All presentations were great, but the presentation that stood out for me was Kerry Taylor’s of Squawakfox called; How to get millions of people to read your blog. I enjoyed her sense of humour, and was glad to see the operation of her blog behind the scenes. And by no surprise, it’s no wonder she’s quite successful.
Rather than dragging this on, I’ll conclude with a few quick shutouts. Stephen from Saving From Scratch was a cool dude, and had a great conversation with him. He also lives in Toronto, so I’m certain we’ll be having beers sometime in the near future. I also had an awesome conversation during lunch with Dan Bortolotti about personal finance and blogging, he also just happens to be the author of nine books and the owner of one of the most recognized Canadian investing blogs called Canadian Couch Potato. Mark, who’s the owner of My Own Advisor is one cool dude. Steve from Grocery Alerts Canada sat one row below me, and we had an opportunity to catch up over the break. He also threw a bomb conversation, even though I missed it, but got the full review from someone.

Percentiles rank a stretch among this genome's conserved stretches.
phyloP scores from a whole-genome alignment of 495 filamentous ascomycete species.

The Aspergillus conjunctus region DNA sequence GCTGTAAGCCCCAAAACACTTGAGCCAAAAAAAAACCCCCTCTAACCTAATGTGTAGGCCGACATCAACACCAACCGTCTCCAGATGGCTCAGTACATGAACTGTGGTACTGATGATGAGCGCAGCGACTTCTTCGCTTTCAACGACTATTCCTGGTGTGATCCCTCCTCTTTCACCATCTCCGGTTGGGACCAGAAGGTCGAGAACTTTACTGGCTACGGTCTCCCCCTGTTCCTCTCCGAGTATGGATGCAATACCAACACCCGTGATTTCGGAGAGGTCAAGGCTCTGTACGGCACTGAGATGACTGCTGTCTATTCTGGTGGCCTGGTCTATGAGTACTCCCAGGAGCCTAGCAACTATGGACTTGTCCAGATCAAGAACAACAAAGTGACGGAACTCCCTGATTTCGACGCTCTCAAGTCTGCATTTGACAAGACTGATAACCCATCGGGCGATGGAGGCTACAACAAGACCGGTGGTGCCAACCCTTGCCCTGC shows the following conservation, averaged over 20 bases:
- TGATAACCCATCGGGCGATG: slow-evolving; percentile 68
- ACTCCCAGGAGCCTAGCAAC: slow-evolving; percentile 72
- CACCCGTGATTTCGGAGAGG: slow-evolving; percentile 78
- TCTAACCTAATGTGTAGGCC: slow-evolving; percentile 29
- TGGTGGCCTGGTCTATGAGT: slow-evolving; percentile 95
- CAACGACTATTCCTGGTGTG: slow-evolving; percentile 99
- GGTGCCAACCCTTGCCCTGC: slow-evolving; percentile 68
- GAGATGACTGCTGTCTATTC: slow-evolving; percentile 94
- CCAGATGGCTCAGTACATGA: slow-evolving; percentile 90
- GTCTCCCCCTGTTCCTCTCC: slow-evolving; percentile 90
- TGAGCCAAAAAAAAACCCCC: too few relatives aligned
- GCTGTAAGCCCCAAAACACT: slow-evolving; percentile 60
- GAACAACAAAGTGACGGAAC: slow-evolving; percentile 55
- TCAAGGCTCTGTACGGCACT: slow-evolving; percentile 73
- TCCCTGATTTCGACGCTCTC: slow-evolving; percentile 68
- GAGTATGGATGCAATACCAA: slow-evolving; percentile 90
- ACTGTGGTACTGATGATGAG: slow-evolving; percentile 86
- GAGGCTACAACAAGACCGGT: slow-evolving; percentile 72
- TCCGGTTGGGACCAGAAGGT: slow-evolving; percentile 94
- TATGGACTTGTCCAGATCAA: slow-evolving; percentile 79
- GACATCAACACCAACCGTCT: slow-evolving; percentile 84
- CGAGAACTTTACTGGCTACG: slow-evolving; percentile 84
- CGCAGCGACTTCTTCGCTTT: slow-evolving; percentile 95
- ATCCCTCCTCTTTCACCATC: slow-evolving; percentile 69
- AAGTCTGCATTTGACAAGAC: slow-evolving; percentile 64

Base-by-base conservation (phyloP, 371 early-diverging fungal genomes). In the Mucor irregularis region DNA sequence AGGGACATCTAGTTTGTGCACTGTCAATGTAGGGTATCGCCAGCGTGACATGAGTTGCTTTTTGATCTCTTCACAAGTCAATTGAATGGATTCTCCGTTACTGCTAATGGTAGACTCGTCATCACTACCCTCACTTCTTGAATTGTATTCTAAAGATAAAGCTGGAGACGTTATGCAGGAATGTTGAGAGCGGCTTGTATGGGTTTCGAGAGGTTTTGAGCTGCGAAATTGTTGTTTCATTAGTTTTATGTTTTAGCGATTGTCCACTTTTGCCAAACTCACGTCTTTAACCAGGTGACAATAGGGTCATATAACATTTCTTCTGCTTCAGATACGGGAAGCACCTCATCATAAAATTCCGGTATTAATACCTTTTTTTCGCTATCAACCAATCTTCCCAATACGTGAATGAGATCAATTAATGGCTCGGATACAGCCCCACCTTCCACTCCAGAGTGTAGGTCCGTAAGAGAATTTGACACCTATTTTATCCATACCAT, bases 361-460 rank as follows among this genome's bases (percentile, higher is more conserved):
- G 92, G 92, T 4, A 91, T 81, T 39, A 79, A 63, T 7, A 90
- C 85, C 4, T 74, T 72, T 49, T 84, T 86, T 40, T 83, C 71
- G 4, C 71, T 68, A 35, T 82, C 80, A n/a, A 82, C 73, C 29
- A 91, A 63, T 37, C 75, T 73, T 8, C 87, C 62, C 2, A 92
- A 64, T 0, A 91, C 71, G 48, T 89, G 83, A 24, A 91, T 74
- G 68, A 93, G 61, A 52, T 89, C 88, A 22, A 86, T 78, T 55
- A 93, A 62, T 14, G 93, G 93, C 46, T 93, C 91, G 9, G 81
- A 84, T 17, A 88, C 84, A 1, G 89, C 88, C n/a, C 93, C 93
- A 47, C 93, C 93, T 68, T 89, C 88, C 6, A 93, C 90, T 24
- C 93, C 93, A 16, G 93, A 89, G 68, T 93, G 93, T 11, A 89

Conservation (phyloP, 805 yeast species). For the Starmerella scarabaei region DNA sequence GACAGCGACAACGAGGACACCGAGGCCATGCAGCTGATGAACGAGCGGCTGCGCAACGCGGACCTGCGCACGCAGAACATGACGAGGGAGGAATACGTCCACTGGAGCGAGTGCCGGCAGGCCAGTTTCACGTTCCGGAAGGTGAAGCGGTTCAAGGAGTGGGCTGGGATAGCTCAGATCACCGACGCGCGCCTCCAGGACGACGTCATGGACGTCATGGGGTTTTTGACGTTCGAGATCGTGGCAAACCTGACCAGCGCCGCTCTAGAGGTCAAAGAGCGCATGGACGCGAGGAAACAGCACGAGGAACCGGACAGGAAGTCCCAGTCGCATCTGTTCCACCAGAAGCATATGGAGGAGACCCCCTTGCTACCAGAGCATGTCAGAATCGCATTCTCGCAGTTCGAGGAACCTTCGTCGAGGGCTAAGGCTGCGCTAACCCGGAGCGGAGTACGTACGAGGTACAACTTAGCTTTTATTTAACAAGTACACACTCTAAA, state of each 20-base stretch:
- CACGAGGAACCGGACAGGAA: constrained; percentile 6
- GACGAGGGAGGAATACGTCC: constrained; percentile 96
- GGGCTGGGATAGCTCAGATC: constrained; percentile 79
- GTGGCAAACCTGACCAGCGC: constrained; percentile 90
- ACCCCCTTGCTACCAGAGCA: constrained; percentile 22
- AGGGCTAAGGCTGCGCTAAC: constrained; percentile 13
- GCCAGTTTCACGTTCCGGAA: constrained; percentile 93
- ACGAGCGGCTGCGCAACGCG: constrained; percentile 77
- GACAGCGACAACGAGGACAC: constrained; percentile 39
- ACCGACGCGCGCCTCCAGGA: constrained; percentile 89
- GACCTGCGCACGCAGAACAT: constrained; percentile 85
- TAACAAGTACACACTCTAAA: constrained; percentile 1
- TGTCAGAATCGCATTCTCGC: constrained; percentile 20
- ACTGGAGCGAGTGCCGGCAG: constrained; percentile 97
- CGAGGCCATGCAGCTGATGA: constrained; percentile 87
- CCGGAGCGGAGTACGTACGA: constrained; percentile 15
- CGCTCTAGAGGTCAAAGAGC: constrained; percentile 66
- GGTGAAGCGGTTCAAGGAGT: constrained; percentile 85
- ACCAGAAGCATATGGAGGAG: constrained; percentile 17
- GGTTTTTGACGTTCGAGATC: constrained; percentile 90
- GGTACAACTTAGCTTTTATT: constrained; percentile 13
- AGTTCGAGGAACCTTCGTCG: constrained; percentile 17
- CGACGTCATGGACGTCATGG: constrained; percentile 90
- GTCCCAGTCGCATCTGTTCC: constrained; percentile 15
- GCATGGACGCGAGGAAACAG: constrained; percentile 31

I enjoyed the conference, and glad I attended the conference, even if it was for a short time. Truly, I’m looking forward towards next year, as I’m certain that 2013 edition of CPFC will be even bigger and better than this year’s edition.
Side Notes & Personal Observations
- Some bloggers are exactly in person as they are on their blogs, others not so much.
- For the most part, everyone is easygoing and outgoing. This makes it easier to approach and be approached.
- Know your shit – I sorta embarrassed my self when I thought someone was from a certain province/city, and they ended up being totally from elsewhere. Talk about an embarrassing moment.
- Media icons are human and have daytime jobs, homes and responsibilities. Not sure why some bloggers get shy to walk up and say Hi.
- Even introverts can benefit from conferences such as CPFC. It’s smaller, more intimate, and easier to socialize. You’re not just a number.
- Being at an all Canadian conference, I was certainly able to relate more to other bloggers and personal finance as a whole.
- I’m going to go out on a limb and say this……..Canadians are much warmer than our American counter parts. Just a general observation. Please don’t shoot me now!! :) I know not everyone is the same! :)